The Laddies' League
The Grown-up Fan, a wealthy man, sat in his grandstand seat,
Gray hair and worry for his head, gout for his puffy feet.
Watching the New York Giants beat the Cincinnati team,
He closed his eyes an instant and he dreamed a lightning dream.
The horsehide spheres changed suddenly to battered ten-cent balls,
And spotless uniforms of white became blue overalls.
Gone were the high-priced athletes with the letters on their breasts;
A lot of urchins showed instead, minus their coats and vests--
No blue-clad umpire ran the game with frown and raucous yell--
The kids just ran the game themselves, and ran it mighty well.
"One Old Cat" and a slivered bat and shanks that scorned fatigue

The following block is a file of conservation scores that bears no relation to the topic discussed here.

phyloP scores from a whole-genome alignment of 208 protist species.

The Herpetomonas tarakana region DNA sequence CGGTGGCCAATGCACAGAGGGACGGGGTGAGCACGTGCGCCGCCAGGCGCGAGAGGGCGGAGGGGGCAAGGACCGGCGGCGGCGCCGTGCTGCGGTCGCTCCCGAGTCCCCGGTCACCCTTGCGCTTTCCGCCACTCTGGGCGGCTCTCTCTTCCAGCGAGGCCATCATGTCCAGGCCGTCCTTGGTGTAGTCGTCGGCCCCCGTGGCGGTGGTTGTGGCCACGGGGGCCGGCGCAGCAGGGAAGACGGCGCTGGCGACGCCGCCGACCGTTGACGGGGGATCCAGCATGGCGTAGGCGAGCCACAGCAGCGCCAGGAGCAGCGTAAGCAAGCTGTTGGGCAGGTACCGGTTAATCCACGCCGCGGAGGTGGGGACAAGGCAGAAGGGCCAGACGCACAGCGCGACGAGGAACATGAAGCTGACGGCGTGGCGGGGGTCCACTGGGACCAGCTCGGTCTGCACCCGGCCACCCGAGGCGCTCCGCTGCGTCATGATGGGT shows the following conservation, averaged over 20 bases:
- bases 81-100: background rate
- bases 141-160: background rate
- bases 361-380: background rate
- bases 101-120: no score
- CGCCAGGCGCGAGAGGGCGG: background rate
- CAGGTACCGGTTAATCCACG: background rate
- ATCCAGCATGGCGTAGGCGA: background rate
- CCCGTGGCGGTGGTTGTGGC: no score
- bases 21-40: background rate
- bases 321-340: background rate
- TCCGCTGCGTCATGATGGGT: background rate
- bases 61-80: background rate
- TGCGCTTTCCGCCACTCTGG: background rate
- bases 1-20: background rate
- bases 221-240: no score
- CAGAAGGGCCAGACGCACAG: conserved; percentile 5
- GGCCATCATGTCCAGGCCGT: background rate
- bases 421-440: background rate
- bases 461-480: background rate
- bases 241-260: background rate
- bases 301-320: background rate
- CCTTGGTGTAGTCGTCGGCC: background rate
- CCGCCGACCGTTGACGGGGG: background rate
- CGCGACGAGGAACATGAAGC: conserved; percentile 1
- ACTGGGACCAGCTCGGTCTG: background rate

Were quite the whole equipment in the famous Laddies' League.
"It's funny," said the Grown-up Fan, his vagrant vision o'er,
"But baseball of this high-class type is something of a bore.
Maybe it's all too flawless as they run the game to-day--
It doesn't grip me, somehow, like the games we used to play."
The Grown-up Fan, a worn old man, began his homeward climb
With memories of the Laddies' League that bars us all in time.
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